Thursday, April 18, 2024
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Excerpts by Henry Lane Hull

For the past several weeks, my evening reading activity has centered on perusing the recently published third edition of The Northern Neck Gardening Handbook for Responsible Gardeners.

The tome is the work of a dedicated committee of Northern Neck Master Gardeners, who, in partnership with Virginia Cooperative Extension, have updated and expanded the previous editions published in 2000 and 2007.

The subtitle is as significant as the main title, for it alerts the reader that this volume is not a mere coffee-table book with some nice photographs, but rather a serious compendium of information that can guide the reader through the process of becoming a serious gardener. For those already skilled in horticulture, it specificates the unique qualities and aspects attendant to gardening in the Northern Neck.

The book begins with an overview of our land, directed towards understanding the climate and “personality” of Zone 7. Careful reading of this section can save one having to correct innocent but costly mistakes farther down the gardening towpath. I make this comment based on personal experience. 

In the 1960s and 1970s popular understanding of the concept of invasive species had not dawned. Many national mail-order nurseries would sell and ship plants to remote regions with no regard for how the plants would fare in strange settings. 

My father ordered many trees and shrubs from nurseries in Iowa and Pennsylvania. They did not do well in our environment, causing me to spend significantly in having them removed. I notice that one of those companies still markets English ivy, a terrible predator on the native landscape.

The initial section of the Handbook also encourages drawing up a plan and thinking of future maintenance. For long-term planning, one must keep in mind that the energy level experienced in one’s 30s and 40s in most cases will have diminished in one’s 70s and 80s. The moral is that we should not over plant, producing gardens that we later in life will not be able to maintain.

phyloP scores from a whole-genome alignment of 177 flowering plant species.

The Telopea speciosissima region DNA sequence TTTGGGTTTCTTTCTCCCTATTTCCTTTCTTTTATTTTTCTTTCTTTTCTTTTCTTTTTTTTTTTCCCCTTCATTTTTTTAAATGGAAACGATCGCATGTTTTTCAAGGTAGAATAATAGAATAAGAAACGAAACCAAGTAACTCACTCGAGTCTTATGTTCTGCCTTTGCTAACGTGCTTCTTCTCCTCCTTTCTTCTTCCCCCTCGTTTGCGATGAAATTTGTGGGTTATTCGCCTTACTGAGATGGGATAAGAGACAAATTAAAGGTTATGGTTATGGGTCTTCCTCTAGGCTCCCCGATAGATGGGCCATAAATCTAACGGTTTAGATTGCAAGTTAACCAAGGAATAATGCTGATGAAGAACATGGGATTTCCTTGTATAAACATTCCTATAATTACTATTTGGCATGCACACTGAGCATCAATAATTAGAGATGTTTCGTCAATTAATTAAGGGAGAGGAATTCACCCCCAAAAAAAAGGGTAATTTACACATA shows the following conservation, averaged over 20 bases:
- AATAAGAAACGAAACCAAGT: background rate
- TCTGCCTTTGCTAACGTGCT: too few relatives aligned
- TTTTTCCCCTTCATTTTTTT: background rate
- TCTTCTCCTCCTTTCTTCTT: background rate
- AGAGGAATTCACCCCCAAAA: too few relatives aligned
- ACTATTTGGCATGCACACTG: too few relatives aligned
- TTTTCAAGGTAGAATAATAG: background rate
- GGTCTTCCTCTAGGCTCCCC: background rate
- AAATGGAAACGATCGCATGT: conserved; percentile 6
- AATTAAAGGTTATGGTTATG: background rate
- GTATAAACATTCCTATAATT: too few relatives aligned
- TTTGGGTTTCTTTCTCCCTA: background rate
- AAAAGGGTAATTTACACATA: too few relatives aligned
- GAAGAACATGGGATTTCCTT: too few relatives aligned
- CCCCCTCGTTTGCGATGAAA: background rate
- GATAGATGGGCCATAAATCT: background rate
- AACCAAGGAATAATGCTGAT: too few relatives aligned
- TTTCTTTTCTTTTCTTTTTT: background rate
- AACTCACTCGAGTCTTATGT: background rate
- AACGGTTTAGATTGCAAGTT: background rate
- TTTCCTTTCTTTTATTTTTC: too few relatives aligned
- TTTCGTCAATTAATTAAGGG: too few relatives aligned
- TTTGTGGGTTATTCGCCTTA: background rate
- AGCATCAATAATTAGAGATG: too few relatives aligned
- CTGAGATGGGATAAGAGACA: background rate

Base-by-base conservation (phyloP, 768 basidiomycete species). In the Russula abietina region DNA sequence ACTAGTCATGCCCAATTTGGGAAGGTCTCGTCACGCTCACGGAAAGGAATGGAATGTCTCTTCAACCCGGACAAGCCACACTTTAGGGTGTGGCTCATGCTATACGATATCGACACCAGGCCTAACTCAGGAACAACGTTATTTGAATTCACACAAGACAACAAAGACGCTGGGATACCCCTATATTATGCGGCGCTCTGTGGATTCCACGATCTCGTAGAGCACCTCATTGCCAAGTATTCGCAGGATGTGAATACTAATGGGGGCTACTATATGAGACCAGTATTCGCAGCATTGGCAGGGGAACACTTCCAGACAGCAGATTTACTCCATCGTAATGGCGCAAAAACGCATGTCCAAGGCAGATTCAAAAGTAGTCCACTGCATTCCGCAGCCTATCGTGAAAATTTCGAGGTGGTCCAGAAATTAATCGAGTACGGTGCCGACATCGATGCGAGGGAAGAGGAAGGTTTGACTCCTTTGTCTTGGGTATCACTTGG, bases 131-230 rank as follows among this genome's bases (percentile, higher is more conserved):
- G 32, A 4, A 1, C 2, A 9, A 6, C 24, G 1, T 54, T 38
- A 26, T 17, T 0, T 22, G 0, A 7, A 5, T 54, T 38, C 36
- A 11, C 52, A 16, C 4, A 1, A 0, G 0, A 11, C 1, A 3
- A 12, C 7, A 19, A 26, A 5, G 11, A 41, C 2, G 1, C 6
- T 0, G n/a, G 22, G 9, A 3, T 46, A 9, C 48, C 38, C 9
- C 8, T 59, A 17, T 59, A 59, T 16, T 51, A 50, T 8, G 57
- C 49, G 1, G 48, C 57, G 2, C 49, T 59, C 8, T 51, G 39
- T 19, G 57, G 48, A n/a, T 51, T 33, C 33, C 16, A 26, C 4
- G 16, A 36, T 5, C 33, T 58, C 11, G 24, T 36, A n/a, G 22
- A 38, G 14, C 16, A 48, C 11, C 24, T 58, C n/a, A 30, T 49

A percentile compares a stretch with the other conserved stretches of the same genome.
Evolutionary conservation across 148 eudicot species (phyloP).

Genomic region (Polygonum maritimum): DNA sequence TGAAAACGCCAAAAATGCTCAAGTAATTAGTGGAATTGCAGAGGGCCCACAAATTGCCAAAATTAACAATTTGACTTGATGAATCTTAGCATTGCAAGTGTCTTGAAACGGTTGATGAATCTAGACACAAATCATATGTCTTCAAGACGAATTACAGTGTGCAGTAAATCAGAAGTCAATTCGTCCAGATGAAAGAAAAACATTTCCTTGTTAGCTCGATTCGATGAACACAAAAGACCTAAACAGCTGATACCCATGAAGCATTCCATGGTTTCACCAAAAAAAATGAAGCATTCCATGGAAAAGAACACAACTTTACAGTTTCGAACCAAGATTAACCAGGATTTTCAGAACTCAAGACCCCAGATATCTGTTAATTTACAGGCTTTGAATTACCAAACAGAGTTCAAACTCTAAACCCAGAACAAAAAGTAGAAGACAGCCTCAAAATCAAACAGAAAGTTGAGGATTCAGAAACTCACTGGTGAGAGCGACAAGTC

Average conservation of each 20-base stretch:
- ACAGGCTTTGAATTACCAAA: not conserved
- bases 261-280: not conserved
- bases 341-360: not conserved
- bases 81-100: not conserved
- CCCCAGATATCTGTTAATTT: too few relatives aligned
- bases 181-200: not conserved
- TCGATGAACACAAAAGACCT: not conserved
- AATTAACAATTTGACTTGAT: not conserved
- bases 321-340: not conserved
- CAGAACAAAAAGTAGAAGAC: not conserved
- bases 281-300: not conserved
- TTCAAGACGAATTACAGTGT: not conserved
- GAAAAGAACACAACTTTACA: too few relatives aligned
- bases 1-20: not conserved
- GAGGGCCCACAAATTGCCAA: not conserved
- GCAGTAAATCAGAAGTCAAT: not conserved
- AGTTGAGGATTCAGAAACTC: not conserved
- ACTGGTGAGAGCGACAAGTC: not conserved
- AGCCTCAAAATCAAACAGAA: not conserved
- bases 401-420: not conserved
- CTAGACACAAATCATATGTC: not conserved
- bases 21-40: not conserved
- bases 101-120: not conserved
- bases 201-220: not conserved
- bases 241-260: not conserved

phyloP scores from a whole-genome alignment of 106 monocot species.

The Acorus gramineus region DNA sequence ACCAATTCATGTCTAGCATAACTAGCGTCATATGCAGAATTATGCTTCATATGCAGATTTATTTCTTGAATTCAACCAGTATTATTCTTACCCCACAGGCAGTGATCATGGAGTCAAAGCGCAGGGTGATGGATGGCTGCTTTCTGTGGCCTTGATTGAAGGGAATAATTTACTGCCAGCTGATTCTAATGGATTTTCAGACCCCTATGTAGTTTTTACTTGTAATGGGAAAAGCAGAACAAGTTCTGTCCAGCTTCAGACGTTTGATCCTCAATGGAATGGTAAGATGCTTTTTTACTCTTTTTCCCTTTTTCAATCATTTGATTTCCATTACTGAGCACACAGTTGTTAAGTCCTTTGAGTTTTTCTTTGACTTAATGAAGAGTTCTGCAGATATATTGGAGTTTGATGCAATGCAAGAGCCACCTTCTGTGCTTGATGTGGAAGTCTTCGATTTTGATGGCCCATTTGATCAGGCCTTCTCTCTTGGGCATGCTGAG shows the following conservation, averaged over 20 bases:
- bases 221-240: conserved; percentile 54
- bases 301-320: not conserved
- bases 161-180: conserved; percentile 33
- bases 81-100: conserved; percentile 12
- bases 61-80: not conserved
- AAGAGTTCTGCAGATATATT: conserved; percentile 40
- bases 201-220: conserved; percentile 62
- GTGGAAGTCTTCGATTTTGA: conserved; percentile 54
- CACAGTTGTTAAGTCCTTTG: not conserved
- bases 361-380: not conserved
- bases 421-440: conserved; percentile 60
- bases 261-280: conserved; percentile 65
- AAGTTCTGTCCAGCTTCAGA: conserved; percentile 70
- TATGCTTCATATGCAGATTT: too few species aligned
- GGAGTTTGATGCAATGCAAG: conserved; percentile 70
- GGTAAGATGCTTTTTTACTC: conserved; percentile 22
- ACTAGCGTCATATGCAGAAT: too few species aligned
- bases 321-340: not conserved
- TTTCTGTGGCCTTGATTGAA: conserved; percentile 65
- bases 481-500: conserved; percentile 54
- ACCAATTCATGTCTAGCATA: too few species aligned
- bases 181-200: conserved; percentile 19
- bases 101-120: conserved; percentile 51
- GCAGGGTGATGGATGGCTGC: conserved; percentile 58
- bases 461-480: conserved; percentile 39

In Part II, the Handbook covers what we should grow, from annual flowers, through bulbs, vegetables, trees and shrubs. The section on planting for pollinators is especially important, given the current national crisis caused by the collapse of honeybee hives. In Part III the importance of mulch and its proper application affords highly beneficial data for beginning gardeners. Volcano mulching around trees and shrubs can be counterproductive by providing nesting areas for rodents that can eat at the bark of the trees.

Pruning is another practice that can be beneficial or harmful depending on how it is performed. Improper pruning often does irreparable harm to trees and shrubs by leaving the plants wounded and unable to heal, thereby exposing them to fungi and hungry bugs. 

Insects can be friends or foes of the serious gardener. Particularly useful in our area is understanding the difference between the brown marmorated stink bug which is one of the gardener’s principal enemies and the spined stink bug, a true friend who feeds on bad bugs.

The Handbook also explains the difference between moles and voles. Although they disturb lawns, moles perform some useful services such as eating grubs and aerating the soil, but voles are vicious predators, particularly of tulips and roses. Several years ago, at the peak of the season, I had a yellow rose bush in full bloom. One morning I noticed all the blooms were shriveling at once; the next day all the leaves curled up. I went out to see what was causing the decline, and when I touched the plant, it fell over; the voles had eaten the entire root system. The Handbook offers advice on how to prevent that from happening again.

All gardeners, whether beginning amateurs or seasoned professionals, can learn from this publication. It belongs in every Northern Neck gardener’s library.

Rappahannock Record Staff
Rappahannock Record Staff
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